Example of a Poorly Written Report “Loose Bolts? ” February 30, 1973 The film “Loose Bolts? ” is an analysis of what became known as the Lordstown syndrome by business week magazine. Interviews with workers, foremen, and union officials in this film show how a bored and dissatisfied works turns out cars (Chevy Vega’s) with major flaws. I recommend this film to anyone interested in the study of worker attitudes. – Paul Marshall, Professor of Management, Harvard Business School The filmmaker is skillful and perceptive in portraying the boredom and hopelessness of the men in this factory. ” – Roberta Peterson This case involves inserting ourselves at the anus level of management who supervise approximately many workers on an assembly line at the Lordstown, Ohio, GM plant in 1972. Our goal is to come up with some meaningful differences we could have made as a foremen in improving employee-management relations at that time. Our primary goal is to improve worker-management relationships.
From Loose Bolts, “The ideal foreman could not let the people he managed know he is in agreement with them. If he is in sympathy with the people, he is dead as a foreman or as a supervisor. He’s lost the ballgame as far as conducting his job satisfactorily as a member of management. ” If we read this quote and believe in it, our analysis should stop right here, it ain’t worth wasting our time no more…. but we believe their are some things foremen could have been done to improve lots and lots of things in the plant.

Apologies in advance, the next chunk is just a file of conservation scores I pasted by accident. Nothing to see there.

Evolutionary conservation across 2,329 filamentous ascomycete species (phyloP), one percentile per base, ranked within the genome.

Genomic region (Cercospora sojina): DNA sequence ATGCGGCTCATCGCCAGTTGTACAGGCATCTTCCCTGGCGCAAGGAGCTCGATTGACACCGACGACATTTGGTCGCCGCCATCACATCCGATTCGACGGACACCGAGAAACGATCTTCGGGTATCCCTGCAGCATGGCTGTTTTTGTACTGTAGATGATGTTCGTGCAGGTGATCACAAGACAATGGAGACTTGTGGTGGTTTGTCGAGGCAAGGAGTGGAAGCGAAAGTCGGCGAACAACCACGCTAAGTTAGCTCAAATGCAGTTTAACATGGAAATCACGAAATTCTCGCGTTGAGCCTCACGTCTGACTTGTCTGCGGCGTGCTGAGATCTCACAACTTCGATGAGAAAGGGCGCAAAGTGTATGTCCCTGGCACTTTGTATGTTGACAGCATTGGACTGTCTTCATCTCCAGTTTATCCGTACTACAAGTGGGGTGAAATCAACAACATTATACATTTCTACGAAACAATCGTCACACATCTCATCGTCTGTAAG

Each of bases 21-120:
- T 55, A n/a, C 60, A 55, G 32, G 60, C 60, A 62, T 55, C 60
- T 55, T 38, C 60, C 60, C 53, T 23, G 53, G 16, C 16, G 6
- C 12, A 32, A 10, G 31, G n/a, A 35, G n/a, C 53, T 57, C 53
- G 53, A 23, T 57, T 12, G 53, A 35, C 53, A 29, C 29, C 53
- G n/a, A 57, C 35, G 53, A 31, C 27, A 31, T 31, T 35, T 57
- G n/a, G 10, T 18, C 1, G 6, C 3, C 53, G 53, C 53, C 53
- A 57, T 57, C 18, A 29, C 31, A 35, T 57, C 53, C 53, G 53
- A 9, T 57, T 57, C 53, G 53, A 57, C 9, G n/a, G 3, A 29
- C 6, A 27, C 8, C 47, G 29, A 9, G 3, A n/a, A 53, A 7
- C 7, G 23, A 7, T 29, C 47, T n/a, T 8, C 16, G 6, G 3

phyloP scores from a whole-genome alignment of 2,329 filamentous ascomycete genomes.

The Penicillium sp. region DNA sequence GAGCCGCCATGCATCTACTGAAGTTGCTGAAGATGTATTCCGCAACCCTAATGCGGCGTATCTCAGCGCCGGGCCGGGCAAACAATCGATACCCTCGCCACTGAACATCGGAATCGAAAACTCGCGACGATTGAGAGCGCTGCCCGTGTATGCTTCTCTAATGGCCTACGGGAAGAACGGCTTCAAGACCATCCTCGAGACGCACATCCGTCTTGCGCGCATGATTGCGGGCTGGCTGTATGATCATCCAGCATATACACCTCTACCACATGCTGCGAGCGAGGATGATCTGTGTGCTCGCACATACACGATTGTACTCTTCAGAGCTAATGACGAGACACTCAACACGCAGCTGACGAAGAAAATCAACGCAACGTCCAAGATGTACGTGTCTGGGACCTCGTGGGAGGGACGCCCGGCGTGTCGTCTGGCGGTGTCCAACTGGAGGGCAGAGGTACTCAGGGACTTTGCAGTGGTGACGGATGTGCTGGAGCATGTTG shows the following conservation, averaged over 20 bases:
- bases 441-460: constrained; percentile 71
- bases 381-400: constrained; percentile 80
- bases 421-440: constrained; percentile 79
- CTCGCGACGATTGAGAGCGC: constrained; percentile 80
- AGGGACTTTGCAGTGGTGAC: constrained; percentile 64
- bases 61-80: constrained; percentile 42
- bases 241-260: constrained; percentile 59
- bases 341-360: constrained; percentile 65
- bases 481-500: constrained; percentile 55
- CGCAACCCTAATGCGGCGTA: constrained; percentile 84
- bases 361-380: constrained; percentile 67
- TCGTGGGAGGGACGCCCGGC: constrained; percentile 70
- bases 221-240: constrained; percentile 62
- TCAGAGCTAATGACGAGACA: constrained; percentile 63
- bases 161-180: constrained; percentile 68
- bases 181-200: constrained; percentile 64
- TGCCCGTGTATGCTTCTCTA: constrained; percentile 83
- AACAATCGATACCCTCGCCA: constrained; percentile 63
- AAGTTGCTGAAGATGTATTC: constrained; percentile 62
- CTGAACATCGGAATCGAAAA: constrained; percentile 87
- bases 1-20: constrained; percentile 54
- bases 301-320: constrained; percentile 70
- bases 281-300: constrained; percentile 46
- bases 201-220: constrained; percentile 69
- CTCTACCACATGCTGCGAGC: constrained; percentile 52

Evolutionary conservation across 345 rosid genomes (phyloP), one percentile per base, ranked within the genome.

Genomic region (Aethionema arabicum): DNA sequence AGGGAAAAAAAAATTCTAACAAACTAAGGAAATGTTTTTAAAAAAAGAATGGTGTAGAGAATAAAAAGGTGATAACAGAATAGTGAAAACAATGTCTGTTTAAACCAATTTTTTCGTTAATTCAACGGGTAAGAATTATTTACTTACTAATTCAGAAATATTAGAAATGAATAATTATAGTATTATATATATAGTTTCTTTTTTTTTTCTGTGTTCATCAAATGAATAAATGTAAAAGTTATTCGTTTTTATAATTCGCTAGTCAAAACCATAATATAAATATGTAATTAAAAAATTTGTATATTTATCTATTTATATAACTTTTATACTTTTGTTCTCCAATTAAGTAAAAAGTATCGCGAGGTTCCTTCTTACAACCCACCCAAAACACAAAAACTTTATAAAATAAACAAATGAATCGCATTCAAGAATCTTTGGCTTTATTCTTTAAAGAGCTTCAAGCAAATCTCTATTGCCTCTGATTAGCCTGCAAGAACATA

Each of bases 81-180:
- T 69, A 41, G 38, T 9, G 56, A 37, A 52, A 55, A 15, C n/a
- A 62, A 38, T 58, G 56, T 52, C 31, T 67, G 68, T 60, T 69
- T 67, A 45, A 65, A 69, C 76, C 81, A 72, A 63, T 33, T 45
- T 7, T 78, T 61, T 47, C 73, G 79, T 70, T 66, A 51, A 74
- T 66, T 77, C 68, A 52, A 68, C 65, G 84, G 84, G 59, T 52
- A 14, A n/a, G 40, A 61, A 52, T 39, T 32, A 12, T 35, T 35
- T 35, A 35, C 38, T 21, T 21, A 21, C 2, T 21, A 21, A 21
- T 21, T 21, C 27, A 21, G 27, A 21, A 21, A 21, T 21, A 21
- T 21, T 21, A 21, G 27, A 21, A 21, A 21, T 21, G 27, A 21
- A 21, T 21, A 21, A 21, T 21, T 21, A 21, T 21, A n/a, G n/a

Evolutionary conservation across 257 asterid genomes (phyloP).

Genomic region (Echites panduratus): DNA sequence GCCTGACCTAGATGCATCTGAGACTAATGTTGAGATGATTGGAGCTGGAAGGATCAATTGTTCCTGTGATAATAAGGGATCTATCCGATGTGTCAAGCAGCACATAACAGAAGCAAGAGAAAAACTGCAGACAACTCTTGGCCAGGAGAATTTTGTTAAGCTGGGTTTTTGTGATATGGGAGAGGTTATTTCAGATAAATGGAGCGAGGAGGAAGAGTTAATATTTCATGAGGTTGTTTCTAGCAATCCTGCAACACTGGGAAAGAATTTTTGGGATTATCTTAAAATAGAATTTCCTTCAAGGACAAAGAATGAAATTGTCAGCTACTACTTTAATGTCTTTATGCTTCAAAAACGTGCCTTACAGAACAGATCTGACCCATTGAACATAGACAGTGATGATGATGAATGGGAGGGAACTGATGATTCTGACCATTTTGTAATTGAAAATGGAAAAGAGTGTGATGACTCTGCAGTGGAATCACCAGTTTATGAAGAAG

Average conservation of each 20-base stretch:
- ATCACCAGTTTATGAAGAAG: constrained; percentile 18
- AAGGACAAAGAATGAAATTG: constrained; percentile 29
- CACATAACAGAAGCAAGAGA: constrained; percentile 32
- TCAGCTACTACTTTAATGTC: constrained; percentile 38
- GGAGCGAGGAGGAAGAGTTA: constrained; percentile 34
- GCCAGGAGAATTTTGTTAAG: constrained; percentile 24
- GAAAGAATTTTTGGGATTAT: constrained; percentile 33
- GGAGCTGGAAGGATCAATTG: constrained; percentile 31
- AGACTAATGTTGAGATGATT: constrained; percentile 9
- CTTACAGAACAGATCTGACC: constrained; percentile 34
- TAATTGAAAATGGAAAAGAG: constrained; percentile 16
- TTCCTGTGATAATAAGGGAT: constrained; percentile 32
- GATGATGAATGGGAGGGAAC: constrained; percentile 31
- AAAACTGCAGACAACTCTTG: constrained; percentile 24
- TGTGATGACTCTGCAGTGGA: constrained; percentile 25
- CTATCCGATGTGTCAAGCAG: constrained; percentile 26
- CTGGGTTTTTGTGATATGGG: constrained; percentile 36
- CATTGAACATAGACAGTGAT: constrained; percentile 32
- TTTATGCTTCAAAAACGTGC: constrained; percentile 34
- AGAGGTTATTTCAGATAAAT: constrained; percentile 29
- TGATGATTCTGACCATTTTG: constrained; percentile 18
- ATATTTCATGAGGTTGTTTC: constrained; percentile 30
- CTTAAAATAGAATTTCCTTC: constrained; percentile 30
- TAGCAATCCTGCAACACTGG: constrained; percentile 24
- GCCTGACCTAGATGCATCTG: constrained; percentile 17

High management often referred to assembly line workers as idiots. In spite of this, it was not necessary for a foreman to continue this behavior and treat and refer to his subordinates as “idiots”, or treat them like dumb asses. It ain’t that hard to treat people with a little r-e-s-p-e-k-t. Workers had suggestions about how to improve work performance on the assembly line, but the half-baked foremen never passed them along to upper management. Another quote from “Loose Bolts? “, “The whole plant runs on fear.
Everybody’s scared, from the top down. ” “General Motors imported foremen from existing GM plants. General Motors thus inadvertently channeled the energies and sympathies of ambitious young workers away from the company and into union activism. From the beginning, the plant was a site of labor-management conflict. ” (Joseph A. Arena, “The Little Car that Did Nothing Right: the 1972 Lordstown Assembly Strike, the Chevrolet Vega, and the Unraveling of Growth Economics”) Lee Iacoocoo CEO, Chrysler Motors
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